The Rising Missions Movement in China
Originally posted on May 2015 lausanne.org
By: David Ro, Director of the J Christy Wilson Center for World Missions at Gordon-Conwell Theological Seminary and as International Deputy Director for the Lausanne Movement in East Asia.
Several prominent Chinese leaders from the unregistered churches have been convening in Seoul with global and Korean evangelical leaders to discuss China’s future direction in world missions. A Mission China 2030 vision was launched at the Asian Church Leaders’ Forum in 2013.
Last year, China’s leading pastors met in Seoul again to strategize on plans to accomplish the vision to raise up a younger generation to:
- plant thousands of churches in the cities;
- reach China’s 500 unreached minority people groups; and
- send out 20,000 overseas missionaries by 2030.
The church in China has been maturing in its theological and biblical understanding of the role of the church in world missions. Due to the limitations on the official Three-Self churches, unregistered house churches have taken the lead with hundreds of missionaries sent to Central Asia, the Middle East, Southeast Asia, and even northern Africa.
A Back to Jerusalem (B2J) movement, originally begun in the 1920s, was rebirthed in the early 2000s by the ‘Heavenly Man’ Brother Yun and Peter Xu calling for a vision to send 100,000 missionaries to the Middle East. Many peasants from rural China responded to the mission call. However, due to the challenges of overseas cross-cultural missions, there was a high drop-out rate among this first wave of missionaries.
Chinese leaders are taking into account lessons from these difficult experiences.
Healthy sending bases and sending structures
Previous attempts relied too heavily on overseas funds, causing dependency issues. Strong healthy churches and sending structures are essential to support and sustain missionaries. The recent Emerging Urban Churches, made up of intellectuals and professionals with global awareness and access to global partnerships, are becoming a strong support base and example for long-term mission sending. Appropriate indigenous mission sending structures and policies are in development to ensure adequate mission training, ministry oversight, financial accountability, and member care.
Unity leads to a healthier church
In the past, local churches kept their distance from each other due to security concerns. However, this unifying global missions vision has trumped previous fears. The Chinese church is healthier due to mutual sharpening. A unifying Mission China 2030 brings together rural and urban, young and older generations, and even different theological perspectives across different regions and cities.
Less triumph, more humility
The hard lessons from the previous B2J have brought about a humbler posture as Chinese church leaders caution against the dangers of triumphant Chinese nationalism. Refraining from using images of China as the last torch-bearer in the Great Commission, they prefer to see China as one among many: mission is from every nation to every nation. Engagement with the global church will be essential for China’s future mission endeavours. While China has something to offer, it comes as a humble newcomer into an existing global mission arena.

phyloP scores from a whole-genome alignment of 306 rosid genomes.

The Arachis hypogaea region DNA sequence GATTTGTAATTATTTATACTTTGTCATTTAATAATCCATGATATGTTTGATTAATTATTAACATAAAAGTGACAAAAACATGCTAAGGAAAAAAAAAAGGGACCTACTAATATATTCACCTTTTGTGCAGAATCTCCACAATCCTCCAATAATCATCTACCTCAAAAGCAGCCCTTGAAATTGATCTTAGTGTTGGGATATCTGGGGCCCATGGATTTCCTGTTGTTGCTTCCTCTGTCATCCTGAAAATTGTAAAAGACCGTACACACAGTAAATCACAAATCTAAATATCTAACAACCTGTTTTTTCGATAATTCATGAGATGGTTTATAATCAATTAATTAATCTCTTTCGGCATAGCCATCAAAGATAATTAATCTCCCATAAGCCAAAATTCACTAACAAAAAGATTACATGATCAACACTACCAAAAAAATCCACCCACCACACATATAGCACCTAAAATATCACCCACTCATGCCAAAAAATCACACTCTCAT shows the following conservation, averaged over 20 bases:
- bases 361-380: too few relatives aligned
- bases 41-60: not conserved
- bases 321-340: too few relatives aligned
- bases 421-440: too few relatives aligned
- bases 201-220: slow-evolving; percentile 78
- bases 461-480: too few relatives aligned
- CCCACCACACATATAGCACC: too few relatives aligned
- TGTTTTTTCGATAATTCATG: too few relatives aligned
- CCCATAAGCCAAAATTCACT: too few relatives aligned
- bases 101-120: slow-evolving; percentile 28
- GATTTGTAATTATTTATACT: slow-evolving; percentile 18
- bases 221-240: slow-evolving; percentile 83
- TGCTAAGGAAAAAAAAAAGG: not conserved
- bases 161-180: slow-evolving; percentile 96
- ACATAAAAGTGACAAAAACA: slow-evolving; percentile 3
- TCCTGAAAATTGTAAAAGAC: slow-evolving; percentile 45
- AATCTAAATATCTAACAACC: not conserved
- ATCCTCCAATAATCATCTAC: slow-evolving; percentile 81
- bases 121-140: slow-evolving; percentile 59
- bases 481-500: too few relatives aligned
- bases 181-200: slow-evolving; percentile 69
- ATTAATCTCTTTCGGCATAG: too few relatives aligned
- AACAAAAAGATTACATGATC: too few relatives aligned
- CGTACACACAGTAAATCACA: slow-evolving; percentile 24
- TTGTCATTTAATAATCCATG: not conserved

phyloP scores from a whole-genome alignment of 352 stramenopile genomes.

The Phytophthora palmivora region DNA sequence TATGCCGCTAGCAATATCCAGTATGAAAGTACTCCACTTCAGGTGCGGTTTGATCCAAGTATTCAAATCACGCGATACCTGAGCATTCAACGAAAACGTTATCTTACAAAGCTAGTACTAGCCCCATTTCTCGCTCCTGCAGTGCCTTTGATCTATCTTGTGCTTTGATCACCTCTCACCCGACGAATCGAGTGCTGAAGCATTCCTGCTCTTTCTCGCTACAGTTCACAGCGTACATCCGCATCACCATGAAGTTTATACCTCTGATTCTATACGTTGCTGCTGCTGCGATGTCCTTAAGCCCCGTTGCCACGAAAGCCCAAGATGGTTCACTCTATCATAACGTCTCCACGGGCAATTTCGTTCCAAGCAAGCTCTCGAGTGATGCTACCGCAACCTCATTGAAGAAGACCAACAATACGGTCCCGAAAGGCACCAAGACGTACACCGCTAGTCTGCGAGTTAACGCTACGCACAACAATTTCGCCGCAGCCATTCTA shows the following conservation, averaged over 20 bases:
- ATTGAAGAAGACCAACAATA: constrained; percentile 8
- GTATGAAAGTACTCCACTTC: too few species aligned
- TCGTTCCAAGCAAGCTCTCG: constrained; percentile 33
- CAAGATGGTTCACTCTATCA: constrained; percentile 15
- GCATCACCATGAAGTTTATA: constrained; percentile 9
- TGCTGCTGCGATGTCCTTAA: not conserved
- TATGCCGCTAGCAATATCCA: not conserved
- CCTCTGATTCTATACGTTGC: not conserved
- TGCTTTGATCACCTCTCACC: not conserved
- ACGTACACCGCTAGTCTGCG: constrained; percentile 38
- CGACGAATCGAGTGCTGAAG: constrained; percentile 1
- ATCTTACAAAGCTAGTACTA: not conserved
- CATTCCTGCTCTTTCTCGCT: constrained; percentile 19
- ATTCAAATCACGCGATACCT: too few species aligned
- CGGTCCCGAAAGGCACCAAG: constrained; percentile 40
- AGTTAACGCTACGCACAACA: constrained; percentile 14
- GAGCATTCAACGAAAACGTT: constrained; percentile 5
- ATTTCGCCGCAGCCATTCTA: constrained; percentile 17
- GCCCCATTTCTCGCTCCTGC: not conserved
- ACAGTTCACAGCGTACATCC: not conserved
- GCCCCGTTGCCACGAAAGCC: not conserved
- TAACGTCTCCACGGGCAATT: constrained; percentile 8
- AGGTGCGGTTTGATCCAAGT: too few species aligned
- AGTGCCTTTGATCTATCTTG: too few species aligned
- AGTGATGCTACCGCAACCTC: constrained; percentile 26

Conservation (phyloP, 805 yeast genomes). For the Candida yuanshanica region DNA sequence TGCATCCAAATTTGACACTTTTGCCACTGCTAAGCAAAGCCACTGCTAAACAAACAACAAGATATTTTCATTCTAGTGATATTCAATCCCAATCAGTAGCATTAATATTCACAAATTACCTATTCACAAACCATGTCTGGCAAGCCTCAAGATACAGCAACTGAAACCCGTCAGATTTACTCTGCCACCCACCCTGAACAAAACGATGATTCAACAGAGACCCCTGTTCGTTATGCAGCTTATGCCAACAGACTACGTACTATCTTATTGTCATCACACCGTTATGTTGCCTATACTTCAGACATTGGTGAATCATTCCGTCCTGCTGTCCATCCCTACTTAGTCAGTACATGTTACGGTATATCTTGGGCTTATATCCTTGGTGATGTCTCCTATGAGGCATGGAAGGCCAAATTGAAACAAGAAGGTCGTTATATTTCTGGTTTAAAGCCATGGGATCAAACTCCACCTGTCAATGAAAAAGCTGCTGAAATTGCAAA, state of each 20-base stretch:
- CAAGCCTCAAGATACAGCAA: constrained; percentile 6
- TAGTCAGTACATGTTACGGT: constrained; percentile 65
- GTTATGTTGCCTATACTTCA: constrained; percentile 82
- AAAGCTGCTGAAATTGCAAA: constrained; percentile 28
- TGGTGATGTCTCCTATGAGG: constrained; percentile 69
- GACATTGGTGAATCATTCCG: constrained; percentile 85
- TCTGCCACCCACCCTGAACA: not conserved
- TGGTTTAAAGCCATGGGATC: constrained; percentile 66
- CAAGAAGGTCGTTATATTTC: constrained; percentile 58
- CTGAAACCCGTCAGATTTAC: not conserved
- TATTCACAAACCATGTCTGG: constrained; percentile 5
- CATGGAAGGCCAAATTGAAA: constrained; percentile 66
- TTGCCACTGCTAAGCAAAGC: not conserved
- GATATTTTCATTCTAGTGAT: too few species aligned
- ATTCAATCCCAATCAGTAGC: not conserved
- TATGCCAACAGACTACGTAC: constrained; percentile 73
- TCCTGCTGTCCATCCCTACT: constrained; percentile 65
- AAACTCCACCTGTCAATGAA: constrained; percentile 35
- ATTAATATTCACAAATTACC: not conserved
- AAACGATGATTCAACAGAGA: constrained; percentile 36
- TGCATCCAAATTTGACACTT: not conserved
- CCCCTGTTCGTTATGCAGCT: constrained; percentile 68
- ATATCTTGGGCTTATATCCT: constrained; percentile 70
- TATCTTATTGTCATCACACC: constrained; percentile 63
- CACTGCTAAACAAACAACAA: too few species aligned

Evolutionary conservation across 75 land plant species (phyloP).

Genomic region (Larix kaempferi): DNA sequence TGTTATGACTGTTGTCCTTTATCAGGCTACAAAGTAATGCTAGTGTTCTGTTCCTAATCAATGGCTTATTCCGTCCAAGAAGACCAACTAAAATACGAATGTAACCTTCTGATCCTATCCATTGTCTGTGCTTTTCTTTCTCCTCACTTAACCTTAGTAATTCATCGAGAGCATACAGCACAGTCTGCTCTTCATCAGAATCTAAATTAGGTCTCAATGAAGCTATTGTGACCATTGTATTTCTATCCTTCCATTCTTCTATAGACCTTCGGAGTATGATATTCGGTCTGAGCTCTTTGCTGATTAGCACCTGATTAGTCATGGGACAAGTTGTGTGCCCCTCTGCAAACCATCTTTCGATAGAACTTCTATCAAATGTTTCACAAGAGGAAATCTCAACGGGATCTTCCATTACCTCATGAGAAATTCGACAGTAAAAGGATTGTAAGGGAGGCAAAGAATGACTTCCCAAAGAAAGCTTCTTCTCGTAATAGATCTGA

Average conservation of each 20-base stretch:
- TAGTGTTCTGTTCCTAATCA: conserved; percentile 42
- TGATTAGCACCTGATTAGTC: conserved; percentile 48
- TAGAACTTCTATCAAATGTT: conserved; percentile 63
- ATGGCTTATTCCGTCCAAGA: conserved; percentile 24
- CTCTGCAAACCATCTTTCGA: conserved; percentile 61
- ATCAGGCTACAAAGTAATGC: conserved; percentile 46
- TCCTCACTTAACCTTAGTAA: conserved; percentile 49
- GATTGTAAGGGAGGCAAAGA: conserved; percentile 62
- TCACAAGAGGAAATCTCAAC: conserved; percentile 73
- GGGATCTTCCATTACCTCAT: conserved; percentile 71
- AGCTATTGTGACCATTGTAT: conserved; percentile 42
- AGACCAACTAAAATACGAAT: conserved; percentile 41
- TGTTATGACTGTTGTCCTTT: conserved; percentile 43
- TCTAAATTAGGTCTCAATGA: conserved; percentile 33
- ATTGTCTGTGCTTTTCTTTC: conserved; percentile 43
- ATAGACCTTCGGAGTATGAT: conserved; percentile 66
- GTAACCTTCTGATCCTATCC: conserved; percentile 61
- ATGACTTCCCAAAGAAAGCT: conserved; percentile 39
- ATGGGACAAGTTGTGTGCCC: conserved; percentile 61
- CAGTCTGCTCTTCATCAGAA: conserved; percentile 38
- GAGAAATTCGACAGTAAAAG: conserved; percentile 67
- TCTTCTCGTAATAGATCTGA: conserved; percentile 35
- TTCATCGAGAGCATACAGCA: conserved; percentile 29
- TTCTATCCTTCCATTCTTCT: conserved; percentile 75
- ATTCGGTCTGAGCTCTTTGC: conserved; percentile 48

History can attest to national mission movements occurring in periods of geo-political and economic growth, as seen in the rise of the United Kingdom and Europe in the 19th century, the United States in the 20th century, and South Korea in the late 20th century.
On December 4th, 2014, the Chinese economy overtook the US economy to become the largest in the world, and almost nobody noticed. China’s rise indirectly influences the global impact of Chinese Christianity.
We should celebrate China’s new status as the largest economy because China’s rise is God’s overall plan for China to bless the world through his church. A peaceful rise will be welcomed by the world as many Chinese believe in the Christian gospel message of hope, love, and peace.
China’s ‘way of the cross’
The gospel from China comes from a church that has gone through suffering. This message of sacrificial living refined by fire reflects the cost of discipleship seen in the early church. Chinese church leaders sense an overall tightening of religious policy on the horizon. Yet Christianity in China grew fastest during some of the harshest times of persecution. Whether the political environment tightens or not, the Chinese church will continue with its call.
China’s radical discipleship to ‘go’
Long-term Western missionary sending seems to be in decline as mission sending increases in the majority world. China has much to teach the West. North American popular speakers David Platt and Francis Chan have both been inspired by the radical discipleship of China’s house church. China’s global missions movement joins Africa and Latin America to remind the global church that the message of radical discipleship must be accompanied with the action to ‘go’ to the ends of the earth.
China’s ‘gospel debt’ repaid
Former Beijing Pastor Daniel Jin estimates that 20,000 foreign missionaries have been sent to China in the last 200 years. The Mission China 2030 challenge is to see at least 20,000 Chinese missionaries overseas by the year 2030: ‘We owe a “gospel debt” to the world. Only when our missions sending surpasses what we have received can China be considered truly a mission-sending country.’